Opinion: Predatory culture is not just an accident

Boys' club: "The pipeline of sexism starts early and continues all the way through to the boardroom."
Boys' club: "The pipeline of sexism starts early and continues all the way through to the boardroom."

Anyone following the recent spate of stories about sexual harassment and exploitation of girls in Australia's elite schools and universities might find Tuesday’s allegations of "a toxic culture of harassment and predatory behaviour" at Macquarie Group eerily familiar.

Up-skirting, "alpha-male culture", "predatory behaviour towards a female staff member" and stalking are among the claims made in a letter from lawyers planning a class action against the investment bank.

An ex-Macquarie staffer claimed a former stockbroker cut off a woman's ponytail at the office. "He put the hair on her desk, right in front of her. She was so shocked she didn't say anything," they said. 

The Macquarie Group told Fairfax Media that it takes all allegations of inappropriate behaviour very seriously and denied that any current staff members were involved in any of the allegations.

It's difficult to imagine a modern workplace where men could assault women and it's not just seen as normal behaviour, but a "funny story" to tell around the office. But perhaps looking at the path these men take to get to such positions might explain how it might happen.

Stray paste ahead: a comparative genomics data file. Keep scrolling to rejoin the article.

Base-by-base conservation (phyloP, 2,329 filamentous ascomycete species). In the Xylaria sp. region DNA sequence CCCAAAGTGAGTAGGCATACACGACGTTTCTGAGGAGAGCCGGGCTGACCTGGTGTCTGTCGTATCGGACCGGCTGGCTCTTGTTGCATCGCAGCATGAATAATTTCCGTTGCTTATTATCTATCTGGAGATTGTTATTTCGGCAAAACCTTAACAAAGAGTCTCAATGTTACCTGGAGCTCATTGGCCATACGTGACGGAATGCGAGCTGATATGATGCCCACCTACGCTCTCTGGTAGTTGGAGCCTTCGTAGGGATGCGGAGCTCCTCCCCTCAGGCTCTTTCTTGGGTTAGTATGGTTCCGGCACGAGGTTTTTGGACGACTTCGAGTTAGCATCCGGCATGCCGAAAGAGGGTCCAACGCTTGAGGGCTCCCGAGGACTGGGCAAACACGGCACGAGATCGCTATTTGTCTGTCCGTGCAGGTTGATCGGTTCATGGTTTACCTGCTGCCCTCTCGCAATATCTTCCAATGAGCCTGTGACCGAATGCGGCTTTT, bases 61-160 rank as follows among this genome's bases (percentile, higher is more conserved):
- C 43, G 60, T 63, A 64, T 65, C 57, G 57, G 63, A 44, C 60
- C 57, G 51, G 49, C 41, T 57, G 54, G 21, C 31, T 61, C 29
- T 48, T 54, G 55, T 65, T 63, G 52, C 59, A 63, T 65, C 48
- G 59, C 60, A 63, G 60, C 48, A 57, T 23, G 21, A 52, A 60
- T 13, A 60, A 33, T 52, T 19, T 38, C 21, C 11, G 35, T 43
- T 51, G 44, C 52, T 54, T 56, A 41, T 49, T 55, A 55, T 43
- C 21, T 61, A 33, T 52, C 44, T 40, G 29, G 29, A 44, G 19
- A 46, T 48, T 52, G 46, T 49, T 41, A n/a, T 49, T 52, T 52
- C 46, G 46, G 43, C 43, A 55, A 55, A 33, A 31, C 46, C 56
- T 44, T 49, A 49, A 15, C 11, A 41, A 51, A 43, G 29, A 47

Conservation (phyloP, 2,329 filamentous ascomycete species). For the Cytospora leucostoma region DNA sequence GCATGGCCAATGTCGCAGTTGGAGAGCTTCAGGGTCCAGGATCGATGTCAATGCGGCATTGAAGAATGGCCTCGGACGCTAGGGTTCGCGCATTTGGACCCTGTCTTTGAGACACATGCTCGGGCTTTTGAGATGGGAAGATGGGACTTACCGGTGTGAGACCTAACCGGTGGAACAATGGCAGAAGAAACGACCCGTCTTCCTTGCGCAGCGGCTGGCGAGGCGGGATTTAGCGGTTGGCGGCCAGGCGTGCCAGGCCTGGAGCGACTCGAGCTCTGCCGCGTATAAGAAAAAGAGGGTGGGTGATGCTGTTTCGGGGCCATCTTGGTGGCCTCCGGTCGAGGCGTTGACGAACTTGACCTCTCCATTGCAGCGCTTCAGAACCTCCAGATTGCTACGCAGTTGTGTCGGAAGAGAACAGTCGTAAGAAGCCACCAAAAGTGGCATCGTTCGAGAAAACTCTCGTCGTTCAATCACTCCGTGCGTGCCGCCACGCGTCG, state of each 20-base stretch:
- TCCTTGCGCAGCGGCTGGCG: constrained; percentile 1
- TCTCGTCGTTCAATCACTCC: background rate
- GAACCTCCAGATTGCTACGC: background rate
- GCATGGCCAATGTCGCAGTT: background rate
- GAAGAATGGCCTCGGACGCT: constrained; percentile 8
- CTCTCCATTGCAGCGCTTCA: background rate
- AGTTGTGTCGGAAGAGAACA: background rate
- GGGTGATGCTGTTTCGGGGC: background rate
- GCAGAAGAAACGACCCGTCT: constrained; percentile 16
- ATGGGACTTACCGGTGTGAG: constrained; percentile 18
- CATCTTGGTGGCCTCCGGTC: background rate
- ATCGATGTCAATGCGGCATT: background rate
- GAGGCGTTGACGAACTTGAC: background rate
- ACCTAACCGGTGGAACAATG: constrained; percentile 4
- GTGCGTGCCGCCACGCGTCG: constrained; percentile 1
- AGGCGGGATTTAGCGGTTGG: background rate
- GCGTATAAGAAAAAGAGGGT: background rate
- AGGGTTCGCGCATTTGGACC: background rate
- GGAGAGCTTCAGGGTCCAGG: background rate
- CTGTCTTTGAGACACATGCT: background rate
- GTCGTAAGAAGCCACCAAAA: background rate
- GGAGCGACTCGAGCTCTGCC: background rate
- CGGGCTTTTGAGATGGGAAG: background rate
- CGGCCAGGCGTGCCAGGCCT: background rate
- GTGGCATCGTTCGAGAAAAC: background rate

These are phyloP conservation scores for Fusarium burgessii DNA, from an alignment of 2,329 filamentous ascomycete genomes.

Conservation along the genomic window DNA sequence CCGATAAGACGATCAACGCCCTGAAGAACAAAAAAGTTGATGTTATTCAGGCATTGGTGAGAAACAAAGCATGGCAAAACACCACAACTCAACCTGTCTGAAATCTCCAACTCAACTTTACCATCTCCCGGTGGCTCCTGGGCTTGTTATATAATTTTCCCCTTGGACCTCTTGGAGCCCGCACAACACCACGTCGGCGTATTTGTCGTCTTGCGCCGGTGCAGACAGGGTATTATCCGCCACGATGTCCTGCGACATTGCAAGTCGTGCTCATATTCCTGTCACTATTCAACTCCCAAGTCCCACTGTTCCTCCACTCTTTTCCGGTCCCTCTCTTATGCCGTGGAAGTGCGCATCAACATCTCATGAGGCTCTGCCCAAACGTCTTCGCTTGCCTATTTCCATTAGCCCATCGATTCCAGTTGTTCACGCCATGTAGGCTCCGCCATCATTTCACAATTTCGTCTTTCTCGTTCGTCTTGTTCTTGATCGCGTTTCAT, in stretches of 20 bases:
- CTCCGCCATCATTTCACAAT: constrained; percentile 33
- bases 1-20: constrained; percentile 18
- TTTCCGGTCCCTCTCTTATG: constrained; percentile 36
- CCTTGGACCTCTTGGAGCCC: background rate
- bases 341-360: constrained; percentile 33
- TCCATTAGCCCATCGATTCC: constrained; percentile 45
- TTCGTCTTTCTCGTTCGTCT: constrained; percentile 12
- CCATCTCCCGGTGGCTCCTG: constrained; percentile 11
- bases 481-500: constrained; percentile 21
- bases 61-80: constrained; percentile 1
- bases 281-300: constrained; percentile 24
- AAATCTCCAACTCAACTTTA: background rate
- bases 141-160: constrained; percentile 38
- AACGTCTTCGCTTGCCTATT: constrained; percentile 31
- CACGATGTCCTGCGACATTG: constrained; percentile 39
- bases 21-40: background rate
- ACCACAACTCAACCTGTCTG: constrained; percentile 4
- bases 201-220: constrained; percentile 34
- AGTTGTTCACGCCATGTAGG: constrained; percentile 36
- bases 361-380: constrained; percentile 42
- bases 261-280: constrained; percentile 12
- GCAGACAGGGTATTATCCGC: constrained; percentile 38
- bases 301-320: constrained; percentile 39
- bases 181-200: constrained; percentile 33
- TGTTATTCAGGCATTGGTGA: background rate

When the "young sluts" Instagram account set up by boys from Brighton Boys Grammar was reported in the media last year, headmaster Ross Featherston said the school was taking the matter very seriously. The Age reported at the time that "a Melbourne mother who spoke out in disgust... told Fairfax Media that she received a threatening phone call from an 'old boys' club' parent'."

When boys from Melbourne Grammar were filmed rating girls on a scale of one to 10 and being told not to bring anyone under a seven to the end-of year-formal the following month, headmaster Roy Kelley said the school was taking the matter very seriously.

When a series of group sexual assaults at Trinity Grammar in Sydney was exposed in 2000, the school hired a public relations firm to divert the media reporting to an issue of "bullying" – rather than the systemic rapes of children, watched and applauded by large groups of students. Four students eventually pleaded guilty to various offences and were given good behaviour bonds.

These schools are feeders for elite colleges like St Paul's College at Sydney University, infamous for its pro rape Facebook group. The five students suspended from ANU's John XXIII College for posting photos of women's breasts and rating them on Facebook were all from elite private schools in Victoria and NSW.  

Despite how "very seriously" all these matters are taken by executives releasing media statements, sexism and entitlement seems entrenched in schools and universities for the privileged elite.

And where do the boys and young men go after their expensive educations? Merchant banks, prestigious professionals, corporate leadership and politics.

Education and wealth is no protection from sexism. The pipeline of sexism starts early and continues all the way through to the boardroom.

Whatever the results of the investigation into the allegations about the Macquarie Group, it would be a mistake to believe such cultures are rare or that they happen by accident. They're taught in the homes, schools and universities of the wealthy and the trickle down effect of attitudes, if not the entitlement itself, might be stronger than we imagine.